I never really fitted in. I wasn’t sporty so didn’t play football. I was smarter than other kids in the kind of schools where if you were smart, the first thing you understood was to keep quiet about it and put neither your hand nor your head up. And let’s be clear: I wasn’t finding the cure for cancer smart, but I was smart enough to be noticed by bullies.
Bullying was a feature of school. In primary, I got kicked in the balls so hard, despite having just left hospital after a hernia operation, I immediately needed another one. In secondary, my backpack was regularly opened out on the school field and I had to spend my time going around, collecting the contents. What school taught me, apart from the fact that the French call Ursa Major “the frying pan”, was that I do not fit in.
2) My childhood contains the one single fact that makes me know I am abnormal.
I have gone through different stages of understanding how this fact makes me abnormal. First, I knew that losing my virginity at 14 was not normal and it was wrong for me to have lost my virginity to someone in my family. 25 years later, I learnt that what I considered just to be wrong was actually abuse. I’ve also learnt that statistically, I’m not normal. According to the Rape, Abuse & Incest National Network (RAINN), one in 53 boys are abused compared to one in nine girls (1.89% of boys). In 88% of sexual abuse cases, the abuser is male. In only 9% of cases, the abuser is female. That means I represent 9% of 1.89% of men, or 0.19%. My wife may not have married a one in a million man, but she definitely married one in a thousand.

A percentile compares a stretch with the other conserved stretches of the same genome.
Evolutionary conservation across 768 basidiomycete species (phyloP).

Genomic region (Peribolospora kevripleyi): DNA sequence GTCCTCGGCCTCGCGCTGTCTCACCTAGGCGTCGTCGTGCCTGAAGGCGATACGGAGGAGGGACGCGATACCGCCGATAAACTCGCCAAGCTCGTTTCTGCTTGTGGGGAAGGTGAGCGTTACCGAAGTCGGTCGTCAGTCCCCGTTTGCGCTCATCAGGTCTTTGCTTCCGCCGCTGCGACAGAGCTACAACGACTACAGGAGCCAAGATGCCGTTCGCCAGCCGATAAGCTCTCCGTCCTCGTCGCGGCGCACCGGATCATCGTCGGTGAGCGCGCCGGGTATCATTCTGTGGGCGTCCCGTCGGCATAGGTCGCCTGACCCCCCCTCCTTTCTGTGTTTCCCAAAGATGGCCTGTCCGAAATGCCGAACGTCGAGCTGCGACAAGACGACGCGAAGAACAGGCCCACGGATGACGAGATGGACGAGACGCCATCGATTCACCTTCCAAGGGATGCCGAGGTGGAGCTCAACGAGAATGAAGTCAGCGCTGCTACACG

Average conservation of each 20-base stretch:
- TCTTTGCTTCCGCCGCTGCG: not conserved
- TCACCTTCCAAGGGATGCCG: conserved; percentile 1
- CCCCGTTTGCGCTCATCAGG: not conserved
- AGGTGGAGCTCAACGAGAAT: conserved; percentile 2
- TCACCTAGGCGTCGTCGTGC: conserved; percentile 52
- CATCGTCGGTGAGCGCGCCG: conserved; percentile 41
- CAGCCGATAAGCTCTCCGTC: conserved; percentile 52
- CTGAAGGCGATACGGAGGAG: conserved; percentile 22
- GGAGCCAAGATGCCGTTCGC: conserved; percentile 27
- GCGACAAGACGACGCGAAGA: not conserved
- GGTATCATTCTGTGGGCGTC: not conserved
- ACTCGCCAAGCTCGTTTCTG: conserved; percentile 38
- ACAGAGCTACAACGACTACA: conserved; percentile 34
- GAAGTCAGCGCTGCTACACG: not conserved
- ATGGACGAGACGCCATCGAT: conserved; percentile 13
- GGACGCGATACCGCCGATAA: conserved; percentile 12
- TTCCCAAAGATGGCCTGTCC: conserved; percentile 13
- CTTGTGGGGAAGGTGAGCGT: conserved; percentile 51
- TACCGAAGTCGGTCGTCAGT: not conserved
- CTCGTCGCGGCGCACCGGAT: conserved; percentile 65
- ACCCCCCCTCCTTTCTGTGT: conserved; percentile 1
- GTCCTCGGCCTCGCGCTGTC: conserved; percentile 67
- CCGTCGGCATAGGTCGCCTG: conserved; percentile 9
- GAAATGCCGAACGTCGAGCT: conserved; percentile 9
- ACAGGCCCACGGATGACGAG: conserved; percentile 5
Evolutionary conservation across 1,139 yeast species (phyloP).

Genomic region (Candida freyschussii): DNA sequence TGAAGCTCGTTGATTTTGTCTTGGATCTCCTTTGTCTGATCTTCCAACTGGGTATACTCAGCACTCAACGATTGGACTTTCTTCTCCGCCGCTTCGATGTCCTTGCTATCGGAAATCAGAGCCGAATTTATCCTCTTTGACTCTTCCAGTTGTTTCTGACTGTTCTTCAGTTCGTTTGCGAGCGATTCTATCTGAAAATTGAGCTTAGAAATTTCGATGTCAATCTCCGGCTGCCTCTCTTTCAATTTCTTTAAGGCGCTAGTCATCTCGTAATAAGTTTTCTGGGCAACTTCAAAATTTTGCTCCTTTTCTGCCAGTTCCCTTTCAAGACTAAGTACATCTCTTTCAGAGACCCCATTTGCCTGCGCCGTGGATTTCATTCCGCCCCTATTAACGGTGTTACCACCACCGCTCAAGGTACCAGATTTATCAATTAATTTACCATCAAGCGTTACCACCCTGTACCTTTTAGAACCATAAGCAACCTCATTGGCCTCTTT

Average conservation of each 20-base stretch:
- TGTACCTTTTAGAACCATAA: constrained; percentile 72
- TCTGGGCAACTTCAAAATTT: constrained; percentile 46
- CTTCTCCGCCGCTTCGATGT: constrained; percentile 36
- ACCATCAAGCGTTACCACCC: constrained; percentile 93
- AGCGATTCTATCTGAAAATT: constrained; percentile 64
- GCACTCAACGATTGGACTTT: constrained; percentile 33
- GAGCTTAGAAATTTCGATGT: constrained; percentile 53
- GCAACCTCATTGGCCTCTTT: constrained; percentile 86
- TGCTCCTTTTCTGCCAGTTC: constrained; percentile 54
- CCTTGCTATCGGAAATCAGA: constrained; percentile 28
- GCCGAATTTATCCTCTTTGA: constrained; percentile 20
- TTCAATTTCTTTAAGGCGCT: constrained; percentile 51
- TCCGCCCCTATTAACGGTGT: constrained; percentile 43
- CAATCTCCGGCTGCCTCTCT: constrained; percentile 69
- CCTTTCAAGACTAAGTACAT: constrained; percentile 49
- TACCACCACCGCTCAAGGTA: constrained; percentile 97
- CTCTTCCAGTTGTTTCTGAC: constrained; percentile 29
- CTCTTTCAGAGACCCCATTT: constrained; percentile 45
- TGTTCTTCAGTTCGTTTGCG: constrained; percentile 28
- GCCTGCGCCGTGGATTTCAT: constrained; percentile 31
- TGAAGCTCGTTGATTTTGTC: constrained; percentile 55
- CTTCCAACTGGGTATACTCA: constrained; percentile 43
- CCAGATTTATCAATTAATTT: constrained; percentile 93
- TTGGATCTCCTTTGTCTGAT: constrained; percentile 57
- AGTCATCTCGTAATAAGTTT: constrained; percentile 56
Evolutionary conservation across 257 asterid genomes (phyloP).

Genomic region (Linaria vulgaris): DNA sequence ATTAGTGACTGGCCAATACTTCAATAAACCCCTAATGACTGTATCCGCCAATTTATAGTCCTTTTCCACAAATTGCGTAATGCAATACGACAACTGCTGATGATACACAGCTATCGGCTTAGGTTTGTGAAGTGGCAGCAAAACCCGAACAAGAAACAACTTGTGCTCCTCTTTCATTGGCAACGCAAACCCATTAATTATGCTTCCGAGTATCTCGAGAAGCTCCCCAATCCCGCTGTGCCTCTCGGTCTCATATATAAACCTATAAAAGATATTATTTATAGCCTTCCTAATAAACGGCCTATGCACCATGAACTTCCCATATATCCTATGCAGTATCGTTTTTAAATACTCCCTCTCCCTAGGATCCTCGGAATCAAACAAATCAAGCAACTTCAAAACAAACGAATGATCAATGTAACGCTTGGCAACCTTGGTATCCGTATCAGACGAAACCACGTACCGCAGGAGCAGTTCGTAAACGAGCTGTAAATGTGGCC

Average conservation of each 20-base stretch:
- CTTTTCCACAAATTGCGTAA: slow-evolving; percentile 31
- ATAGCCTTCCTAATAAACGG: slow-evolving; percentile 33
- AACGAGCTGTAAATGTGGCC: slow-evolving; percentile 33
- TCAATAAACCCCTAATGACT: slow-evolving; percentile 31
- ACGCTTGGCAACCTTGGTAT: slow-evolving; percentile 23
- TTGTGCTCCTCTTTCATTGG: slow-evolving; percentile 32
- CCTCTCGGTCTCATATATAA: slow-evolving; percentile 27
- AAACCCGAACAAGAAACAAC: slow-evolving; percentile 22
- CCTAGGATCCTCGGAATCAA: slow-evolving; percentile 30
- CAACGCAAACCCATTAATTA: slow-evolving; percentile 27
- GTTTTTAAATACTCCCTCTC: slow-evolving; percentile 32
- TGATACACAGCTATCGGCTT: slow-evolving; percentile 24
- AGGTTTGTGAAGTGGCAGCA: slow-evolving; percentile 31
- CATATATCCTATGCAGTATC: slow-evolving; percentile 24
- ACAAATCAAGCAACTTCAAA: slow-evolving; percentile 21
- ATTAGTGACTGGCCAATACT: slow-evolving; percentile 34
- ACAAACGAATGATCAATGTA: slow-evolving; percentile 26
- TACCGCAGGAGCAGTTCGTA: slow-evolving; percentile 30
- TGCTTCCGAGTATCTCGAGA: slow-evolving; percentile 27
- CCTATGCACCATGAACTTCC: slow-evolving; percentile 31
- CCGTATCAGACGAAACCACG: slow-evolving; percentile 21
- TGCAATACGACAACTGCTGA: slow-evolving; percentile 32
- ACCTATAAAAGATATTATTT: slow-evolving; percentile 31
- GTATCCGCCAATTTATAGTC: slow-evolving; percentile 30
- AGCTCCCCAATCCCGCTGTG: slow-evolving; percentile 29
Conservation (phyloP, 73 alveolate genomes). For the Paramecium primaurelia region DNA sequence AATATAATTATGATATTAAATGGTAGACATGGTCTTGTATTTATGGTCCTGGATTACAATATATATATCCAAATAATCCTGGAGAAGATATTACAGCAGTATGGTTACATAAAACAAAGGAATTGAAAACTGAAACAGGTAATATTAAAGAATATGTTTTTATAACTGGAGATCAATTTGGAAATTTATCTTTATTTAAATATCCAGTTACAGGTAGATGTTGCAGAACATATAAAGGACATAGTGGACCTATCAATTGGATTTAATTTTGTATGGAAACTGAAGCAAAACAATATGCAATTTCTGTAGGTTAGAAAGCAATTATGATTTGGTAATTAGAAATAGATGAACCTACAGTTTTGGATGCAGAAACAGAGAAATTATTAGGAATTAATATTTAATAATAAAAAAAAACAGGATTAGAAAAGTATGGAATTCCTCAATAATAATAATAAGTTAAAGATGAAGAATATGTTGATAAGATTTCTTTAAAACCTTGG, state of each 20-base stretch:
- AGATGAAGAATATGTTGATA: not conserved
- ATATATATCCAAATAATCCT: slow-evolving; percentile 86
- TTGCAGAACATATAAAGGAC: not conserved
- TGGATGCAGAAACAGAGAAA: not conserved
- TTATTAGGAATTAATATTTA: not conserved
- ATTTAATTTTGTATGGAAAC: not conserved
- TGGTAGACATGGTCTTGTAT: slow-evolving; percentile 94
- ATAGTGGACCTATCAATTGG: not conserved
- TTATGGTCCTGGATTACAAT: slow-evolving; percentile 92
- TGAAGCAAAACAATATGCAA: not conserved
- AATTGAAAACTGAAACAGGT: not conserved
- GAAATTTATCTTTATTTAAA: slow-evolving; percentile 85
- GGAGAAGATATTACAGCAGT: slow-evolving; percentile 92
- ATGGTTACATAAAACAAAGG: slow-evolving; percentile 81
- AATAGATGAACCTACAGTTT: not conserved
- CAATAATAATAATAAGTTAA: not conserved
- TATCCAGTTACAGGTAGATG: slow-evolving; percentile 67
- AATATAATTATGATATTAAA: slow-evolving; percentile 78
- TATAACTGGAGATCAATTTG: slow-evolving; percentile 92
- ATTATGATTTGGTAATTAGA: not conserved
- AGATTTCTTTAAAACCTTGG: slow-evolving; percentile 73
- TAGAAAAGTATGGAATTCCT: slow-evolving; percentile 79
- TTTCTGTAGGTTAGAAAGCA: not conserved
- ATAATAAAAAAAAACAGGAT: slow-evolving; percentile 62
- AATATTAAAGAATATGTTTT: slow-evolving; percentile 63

Going into the details of the abuse will distract from the main point of this essay – the idea of being abnormal. So for now, I’ll just explore the qualities it left me with.
One of the main qualities is disassociation. The child survivor of sexual and emotional abuse, I quickly hide in a state of nothingness when threatened socially. Disassociation uses the same skills as invisibility – avoiding eye contact, disengaging, no facial expressions. The difference between being invisible to the people you pass in the street and disassociating from the people you are with is that when you disassociate, you actually become more visible. Ever noticed someone just staring into space for a long time? It is a hard thing to explain away.